Long-Run Impacts of China’s WTO Accession on Farm-Nonfarm Income Inequality and Rural Poverty [electronic resource] Ianchovichina, Elena

Ianchovichina, Elena.
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World Bank working papers.
Washington, D.C., The World Bank, 2003
Policy research working papers.
World Bank e-Library.
Government document
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Many fear China’s accession to the World Trade Organization (WTO) will impoverish its rural people by way of greater import competition in its agricultural markets. Anderson, Huang, and Ianchovichina explore that possibility bearing in mind that, even if producer prices of some (land-intensive) farm products fall, prices of other (labor-intensive) farm products could rise. Also, the removal of restrictions on exports of textiles and clothing could boost town and village enterprises, so demand for unskilled labor for nonfarm work in rural areas may grow even if demand for farm labor in aggregate falls. New estimates, from the global economywide numerical simulation model known as GTAP, of the likely changes in agricultural and other product prices as a result of WTO accession are drawn on to examine empirically the factor reward implications of China’s WTO accession. The results suggest farm-nonfarm and Western-Eastern income inequality may well rise in China but rural-urban income inequality need not. The authors conclude with some policy suggestions for alleviating any pockets of farm household poverty that may emerge as a result of WTO accession. This paper-a product of the Economic Policy Division, Poverty Reduction and Economic Management Network-is part of a larger effort in the network to assess the impact of China’s WTO accession.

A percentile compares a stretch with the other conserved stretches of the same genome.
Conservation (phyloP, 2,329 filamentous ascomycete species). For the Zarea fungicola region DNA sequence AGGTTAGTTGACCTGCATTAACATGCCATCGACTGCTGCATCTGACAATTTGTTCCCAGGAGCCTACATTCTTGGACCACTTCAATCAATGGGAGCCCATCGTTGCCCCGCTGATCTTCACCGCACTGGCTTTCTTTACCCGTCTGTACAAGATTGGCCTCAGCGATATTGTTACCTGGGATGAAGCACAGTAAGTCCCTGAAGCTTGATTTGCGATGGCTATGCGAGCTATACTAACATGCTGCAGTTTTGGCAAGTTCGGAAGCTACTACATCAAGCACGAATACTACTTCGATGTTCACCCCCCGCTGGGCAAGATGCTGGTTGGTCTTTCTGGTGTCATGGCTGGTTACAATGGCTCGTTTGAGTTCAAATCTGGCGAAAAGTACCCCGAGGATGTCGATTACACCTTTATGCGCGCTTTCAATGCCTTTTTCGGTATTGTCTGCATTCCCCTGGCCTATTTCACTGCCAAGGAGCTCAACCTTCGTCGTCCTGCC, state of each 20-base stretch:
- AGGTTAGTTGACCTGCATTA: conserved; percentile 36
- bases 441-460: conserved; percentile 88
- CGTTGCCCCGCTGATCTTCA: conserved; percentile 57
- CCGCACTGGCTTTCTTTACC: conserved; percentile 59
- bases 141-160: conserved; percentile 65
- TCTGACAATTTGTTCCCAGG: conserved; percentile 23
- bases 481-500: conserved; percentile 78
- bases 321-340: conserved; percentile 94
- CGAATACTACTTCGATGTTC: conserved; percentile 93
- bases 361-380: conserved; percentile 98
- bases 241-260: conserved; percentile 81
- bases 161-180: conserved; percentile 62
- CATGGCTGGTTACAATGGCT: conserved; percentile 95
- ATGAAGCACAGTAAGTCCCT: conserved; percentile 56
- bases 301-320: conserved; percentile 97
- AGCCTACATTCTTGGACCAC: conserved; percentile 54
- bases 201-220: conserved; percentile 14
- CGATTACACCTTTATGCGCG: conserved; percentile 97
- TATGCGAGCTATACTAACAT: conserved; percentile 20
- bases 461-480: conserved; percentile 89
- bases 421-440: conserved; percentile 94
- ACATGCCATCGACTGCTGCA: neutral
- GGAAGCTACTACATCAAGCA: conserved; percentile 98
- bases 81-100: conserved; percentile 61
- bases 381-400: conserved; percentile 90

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Anderson, Kym.
Huang, Jikun
Ianchovichina, Elena.
World Bank.
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Print version: Ianchovichina, Elena. Long-Run Impacts of China’s WTO Accession on Farm-Nonfarm Income Inequality and Rural Poverty.
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